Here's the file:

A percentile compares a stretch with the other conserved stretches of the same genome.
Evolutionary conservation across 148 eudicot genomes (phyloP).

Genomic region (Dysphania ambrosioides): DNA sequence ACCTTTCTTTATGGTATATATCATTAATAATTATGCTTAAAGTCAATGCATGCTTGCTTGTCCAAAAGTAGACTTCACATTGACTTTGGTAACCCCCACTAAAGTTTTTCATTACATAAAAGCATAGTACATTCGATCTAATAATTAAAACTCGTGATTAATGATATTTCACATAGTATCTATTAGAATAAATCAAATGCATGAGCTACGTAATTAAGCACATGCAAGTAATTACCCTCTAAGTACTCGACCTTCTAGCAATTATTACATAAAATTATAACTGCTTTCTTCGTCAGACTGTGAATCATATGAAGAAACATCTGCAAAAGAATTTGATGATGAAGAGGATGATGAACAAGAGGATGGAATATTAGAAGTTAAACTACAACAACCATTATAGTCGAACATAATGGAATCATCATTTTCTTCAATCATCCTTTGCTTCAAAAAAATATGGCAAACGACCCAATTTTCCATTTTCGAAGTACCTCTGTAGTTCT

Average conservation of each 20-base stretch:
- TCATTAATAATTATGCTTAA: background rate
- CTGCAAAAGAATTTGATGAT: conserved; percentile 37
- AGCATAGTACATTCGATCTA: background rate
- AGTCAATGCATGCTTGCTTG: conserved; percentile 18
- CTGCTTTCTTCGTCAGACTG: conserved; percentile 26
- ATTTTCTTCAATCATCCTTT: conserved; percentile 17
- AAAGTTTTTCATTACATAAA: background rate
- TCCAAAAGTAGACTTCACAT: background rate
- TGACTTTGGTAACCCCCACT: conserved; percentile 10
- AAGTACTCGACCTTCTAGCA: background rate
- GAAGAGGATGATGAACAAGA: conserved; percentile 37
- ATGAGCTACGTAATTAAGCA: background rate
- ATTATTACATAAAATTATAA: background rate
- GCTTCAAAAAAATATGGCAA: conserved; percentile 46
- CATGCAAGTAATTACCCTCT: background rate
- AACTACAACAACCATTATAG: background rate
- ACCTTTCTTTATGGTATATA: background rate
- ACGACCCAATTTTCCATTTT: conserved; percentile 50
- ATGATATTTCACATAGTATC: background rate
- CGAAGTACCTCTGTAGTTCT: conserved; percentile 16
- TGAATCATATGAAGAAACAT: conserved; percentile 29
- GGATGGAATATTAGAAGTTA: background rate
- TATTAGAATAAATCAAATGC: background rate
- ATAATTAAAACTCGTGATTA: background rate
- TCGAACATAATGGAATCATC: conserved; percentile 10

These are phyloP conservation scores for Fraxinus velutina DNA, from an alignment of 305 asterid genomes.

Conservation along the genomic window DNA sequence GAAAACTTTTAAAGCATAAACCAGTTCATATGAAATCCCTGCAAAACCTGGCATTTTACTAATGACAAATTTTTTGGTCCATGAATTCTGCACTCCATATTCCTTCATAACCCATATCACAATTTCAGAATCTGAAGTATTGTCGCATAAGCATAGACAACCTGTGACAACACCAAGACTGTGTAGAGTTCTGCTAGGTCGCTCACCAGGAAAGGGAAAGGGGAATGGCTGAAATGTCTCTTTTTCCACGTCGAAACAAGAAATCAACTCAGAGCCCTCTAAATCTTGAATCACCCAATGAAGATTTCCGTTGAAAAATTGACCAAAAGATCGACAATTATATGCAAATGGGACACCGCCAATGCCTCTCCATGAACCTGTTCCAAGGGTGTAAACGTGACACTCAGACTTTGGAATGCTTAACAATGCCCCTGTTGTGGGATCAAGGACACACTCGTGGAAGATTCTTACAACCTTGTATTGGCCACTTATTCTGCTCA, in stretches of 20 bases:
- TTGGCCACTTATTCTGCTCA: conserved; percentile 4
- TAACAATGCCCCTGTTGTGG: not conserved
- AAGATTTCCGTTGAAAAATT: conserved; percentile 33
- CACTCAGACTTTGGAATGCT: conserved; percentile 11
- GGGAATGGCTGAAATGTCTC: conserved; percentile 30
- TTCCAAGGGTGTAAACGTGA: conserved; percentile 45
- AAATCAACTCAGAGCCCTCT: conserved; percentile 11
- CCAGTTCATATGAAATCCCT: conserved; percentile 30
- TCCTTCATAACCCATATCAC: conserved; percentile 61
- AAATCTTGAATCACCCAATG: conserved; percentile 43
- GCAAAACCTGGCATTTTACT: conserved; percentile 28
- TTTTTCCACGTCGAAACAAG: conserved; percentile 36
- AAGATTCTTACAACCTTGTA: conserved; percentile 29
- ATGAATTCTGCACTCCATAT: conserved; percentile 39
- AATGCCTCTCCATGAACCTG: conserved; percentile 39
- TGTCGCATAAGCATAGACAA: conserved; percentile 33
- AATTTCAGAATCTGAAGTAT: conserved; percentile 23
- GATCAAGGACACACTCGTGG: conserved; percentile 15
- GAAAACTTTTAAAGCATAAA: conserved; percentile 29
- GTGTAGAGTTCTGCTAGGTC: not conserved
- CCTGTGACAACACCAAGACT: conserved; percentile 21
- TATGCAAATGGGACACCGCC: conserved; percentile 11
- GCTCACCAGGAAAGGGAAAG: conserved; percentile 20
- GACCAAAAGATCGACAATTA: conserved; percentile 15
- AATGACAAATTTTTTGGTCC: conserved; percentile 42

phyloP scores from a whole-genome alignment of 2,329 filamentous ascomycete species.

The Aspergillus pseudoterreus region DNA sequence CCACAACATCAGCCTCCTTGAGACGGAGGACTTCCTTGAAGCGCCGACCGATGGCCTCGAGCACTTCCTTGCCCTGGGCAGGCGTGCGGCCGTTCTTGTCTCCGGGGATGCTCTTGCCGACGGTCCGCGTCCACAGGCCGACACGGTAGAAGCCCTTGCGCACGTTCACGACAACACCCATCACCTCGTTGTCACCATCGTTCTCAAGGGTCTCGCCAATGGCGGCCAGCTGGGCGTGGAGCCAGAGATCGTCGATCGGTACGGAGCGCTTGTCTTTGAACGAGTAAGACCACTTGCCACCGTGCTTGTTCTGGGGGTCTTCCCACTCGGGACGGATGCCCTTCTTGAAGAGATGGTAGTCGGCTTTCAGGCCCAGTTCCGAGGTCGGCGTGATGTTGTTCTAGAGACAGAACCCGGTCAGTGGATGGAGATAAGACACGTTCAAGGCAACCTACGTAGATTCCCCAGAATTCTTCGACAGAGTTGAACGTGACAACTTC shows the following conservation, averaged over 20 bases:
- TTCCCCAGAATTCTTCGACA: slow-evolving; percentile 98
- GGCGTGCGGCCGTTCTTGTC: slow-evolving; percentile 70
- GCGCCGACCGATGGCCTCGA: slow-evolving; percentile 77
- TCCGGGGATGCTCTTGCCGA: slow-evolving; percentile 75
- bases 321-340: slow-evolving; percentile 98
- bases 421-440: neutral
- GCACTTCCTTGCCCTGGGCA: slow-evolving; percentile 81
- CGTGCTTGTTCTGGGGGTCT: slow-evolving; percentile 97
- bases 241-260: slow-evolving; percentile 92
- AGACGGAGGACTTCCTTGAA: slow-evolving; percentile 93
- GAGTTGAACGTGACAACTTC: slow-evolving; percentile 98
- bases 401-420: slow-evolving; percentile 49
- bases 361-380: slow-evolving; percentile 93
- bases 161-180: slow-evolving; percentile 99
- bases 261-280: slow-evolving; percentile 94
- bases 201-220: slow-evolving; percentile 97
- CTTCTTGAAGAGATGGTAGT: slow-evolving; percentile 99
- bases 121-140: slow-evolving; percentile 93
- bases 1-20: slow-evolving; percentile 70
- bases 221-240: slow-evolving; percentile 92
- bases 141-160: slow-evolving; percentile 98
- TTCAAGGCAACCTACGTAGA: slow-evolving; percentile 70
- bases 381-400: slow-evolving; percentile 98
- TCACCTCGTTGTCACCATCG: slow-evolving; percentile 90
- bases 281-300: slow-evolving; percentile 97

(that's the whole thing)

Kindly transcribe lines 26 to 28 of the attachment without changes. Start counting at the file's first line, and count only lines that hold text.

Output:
- GGATGGAATATTAGAAGTTA: background rate
- TATTAGAATAAATCAAATGC: background rate
- ATAATTAAAACTCGTGATTA: background rate